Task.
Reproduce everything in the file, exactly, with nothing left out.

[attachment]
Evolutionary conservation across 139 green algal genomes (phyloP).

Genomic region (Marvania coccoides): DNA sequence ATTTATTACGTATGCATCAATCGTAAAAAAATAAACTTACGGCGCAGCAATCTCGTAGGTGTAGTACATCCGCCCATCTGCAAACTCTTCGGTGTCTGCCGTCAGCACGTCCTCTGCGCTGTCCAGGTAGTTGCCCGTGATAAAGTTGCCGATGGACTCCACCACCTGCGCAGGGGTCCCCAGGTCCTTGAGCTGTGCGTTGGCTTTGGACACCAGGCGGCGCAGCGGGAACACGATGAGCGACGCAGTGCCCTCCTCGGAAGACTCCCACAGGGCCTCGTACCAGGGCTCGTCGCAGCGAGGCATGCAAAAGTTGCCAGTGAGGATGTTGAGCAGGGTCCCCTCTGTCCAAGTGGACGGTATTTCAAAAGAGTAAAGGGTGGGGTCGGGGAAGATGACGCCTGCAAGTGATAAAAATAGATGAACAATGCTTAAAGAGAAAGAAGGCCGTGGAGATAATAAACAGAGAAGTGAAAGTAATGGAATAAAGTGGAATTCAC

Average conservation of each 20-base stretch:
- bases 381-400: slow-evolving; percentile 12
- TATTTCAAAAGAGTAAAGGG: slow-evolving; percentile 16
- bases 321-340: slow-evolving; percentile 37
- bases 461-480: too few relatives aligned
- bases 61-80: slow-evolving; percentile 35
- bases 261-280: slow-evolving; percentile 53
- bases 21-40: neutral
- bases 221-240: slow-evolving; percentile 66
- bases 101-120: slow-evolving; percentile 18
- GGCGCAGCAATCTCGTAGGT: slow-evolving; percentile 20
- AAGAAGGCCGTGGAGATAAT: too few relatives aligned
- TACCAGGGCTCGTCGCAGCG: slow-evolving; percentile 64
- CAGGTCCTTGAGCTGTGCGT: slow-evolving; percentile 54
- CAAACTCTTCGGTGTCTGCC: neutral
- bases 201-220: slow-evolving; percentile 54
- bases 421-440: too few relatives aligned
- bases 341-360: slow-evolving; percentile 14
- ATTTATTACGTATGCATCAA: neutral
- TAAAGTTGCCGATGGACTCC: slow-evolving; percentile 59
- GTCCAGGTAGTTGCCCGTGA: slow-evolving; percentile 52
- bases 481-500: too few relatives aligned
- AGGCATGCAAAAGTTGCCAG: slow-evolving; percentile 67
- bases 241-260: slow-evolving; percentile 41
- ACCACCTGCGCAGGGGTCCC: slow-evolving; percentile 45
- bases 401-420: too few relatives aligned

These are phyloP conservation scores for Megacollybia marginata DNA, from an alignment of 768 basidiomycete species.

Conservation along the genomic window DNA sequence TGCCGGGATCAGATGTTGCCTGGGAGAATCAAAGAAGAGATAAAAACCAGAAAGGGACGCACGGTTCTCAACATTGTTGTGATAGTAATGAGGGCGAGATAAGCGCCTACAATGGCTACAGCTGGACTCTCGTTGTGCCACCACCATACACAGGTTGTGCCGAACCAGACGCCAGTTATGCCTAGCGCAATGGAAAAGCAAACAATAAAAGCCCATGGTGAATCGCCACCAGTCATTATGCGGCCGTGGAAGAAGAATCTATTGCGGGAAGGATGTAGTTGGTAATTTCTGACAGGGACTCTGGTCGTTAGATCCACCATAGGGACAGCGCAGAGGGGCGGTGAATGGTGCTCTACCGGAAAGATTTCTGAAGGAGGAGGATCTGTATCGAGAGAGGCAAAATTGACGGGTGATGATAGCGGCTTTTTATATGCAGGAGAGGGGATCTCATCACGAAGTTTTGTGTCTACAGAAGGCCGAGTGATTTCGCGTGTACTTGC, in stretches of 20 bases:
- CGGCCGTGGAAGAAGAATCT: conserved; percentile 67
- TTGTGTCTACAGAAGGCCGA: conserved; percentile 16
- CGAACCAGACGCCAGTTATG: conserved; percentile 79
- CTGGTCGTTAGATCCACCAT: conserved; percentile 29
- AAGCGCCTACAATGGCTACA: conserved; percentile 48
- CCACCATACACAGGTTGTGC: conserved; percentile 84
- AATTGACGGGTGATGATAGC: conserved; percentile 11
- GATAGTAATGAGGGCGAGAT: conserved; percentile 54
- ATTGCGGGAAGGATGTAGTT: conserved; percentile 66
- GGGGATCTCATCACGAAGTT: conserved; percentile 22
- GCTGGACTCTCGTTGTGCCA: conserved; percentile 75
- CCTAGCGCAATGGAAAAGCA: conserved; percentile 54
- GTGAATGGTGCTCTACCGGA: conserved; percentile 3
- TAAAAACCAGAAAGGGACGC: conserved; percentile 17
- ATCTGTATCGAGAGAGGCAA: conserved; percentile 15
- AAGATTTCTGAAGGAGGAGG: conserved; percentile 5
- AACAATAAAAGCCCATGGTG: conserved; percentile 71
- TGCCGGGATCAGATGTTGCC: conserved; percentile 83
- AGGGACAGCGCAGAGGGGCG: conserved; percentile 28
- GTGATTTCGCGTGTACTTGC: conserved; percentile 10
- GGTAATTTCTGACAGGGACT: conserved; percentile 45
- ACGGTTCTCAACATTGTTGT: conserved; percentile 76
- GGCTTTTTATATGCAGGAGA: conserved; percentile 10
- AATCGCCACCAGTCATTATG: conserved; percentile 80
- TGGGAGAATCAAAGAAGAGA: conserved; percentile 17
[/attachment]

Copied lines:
Evolutionary conservation across 139 green algal genomes (phyloP).

Genomic region (Marvania coccoides): DNA sequence ATTTATTACGTATGCATCAATCGTAAAAAAATAAACTTACGGCGCAGCAATCTCGTAGGTGTAGTACATCCGCCCATCTGCAAACTCTTCGGTGTCTGCCGTCAGCACGTCCTCTGCGCTGTCCAGGTAGTTGCCCGTGATAAAGTTGCCGATGGACTCCACCACCTGCGCAGGGGTCCCCAGGTCCTTGAGCTGTGCGTTGGCTTTGGACACCAGGCGGCGCAGCGGGAACACGATGAGCGACGCAGTGCCCTCCTCGGAAGACTCCCACAGGGCCTCGTACCAGGGCTCGTCGCAGCGAGGCATGCAAAAGTTGCCAGTGAGGATGTTGAGCAGGGTCCCCTCTGTCCAAGTGGACGGTATTTCAAAAGAGTAAAGGGTGGGGTCGGGGAAGATGACGCCTGCAAGTGATAAAAATAGATGAACAATGCTTAAAGAGAAAGAAGGCCGTGGAGATAATAAACAGAGAAGTGAAAGTAATGGAATAAAGTGGAATTCAC

Average conservation of each 20-base stretch:
- bases 381-400: slow-evolving; percentile 12
- TATTTCAAAAGAGTAAAGGG: slow-evolving; percentile 16
- bases 321-340: slow-evolving; percentile 37
- bases 461-480: too few relatives aligned
- bases 61-80: slow-evolving; percentile 35
- bases 261-280: slow-evolving; percentile 53
- bases 21-40: neutral
- bases 221-240: slow-evolving; percentile 66
- bases 101-120: slow-evolving; percentile 18
- GGCGCAGCAATCTCGTAGGT: slow-evolving; percentile 20
- AAGAAGGCCGTGGAGATAAT: too few relatives aligned
- TACCAGGGCTCGTCGCAGCG: slow-evolving; percentile 64
- CAGGTCCTTGAGCTGTGCGT: slow-evolving; percentile 54
- CAAACTCTTCGGTGTCTGCC: neutral
- bases 201-220: slow-evolving; percentile 54
- bases 421-440: too few relatives aligned
- bases 341-360: slow-evolving; percentile 14
- ATTTATTACGTATGCATCAA: neutral
- TAAAGTTGCCGATGGACTCC: slow-evolving; percentile 59
- GTCCAGGTAGTTGCCCGTGA: slow-evolving; percentile 52
- bases 481-500: too few relatives aligned
- AGGCATGCAAAAGTTGCCAG: slow-evolving; percentile 67
- bases 241-260: slow-evolving; percentile 41
- ACCACCTGCGCAGGGGTCCC: slow-evolving; percentile 45
- bases 401-420: too few relatives aligned

These are phyloP conservation scores for Megacollybia marginata DNA, from an alignment of 768 basidiomycete species.

Conservation along the genomic window DNA sequence TGCCGGGATCAGATGTTGCCTGGGAGAATCAAAGAAGAGATAAAAACCAGAAAGGGACGCACGGTTCTCAACATTGTTGTGATAGTAATGAGGGCGAGATAAGCGCCTACAATGGCTACAGCTGGACTCTCGTTGTGCCACCACCATACACAGGTTGTGCCGAACCAGACGCCAGTTATGCCTAGCGCAATGGAAAAGCAAACAATAAAAGCCCATGGTGAATCGCCACCAGTCATTATGCGGCCGTGGAAGAAGAATCTATTGCGGGAAGGATGTAGTTGGTAATTTCTGACAGGGACTCTGGTCGTTAGATCCACCATAGGGACAGCGCAGAGGGGCGGTGAATGGTGCTCTACCGGAAAGATTTCTGAAGGAGGAGGATCTGTATCGAGAGAGGCAAAATTGACGGGTGATGATAGCGGCTTTTTATATGCAGGAGAGGGGATCTCATCACGAAGTTTTGTGTCTACAGAAGGCCGAGTGATTTCGCGTGTACTTGC, in stretches of 20 bases:
- CGGCCGTGGAAGAAGAATCT: conserved; percentile 67
- TTGTGTCTACAGAAGGCCGA: conserved; percentile 16
- CGAACCAGACGCCAGTTATG: conserved; percentile 79
- CTGGTCGTTAGATCCACCAT: conserved; percentile 29
- AAGCGCCTACAATGGCTACA: conserved; percentile 48
- CCACCATACACAGGTTGTGC: conserved; percentile 84
- AATTGACGGGTGATGATAGC: conserved; percentile 11
- GATAGTAATGAGGGCGAGAT: conserved; percentile 54
- ATTGCGGGAAGGATGTAGTT: conserved; percentile 66
- GGGGATCTCATCACGAAGTT: conserved; percentile 22
- GCTGGACTCTCGTTGTGCCA: conserved; percentile 75
- CCTAGCGCAATGGAAAAGCA: conserved; percentile 54
- GTGAATGGTGCTCTACCGGA: conserved; percentile 3
- TAAAAACCAGAAAGGGACGC: conserved; percentile 17
- ATCTGTATCGAGAGAGGCAA: conserved; percentile 15
- AAGATTTCTGAAGGAGGAGG: conserved; percentile 5
- AACAATAAAAGCCCATGGTG: conserved; percentile 71
- TGCCGGGATCAGATGTTGCC: conserved; percentile 83
- AGGGACAGCGCAGAGGGGCG: conserved; percentile 28
- GTGATTTCGCGTGTACTTGC: conserved; percentile 10
- GGTAATTTCTGACAGGGACT: conserved; percentile 45
- ACGGTTCTCAACATTGTTGT: conserved; percentile 76
- GGCTTTTTATATGCAGGAGA: conserved; percentile 10
- AATCGCCACCAGTCATTATG: conserved; percentile 80
- TGGGAGAATCAAAGAAGAGA: conserved; percentile 17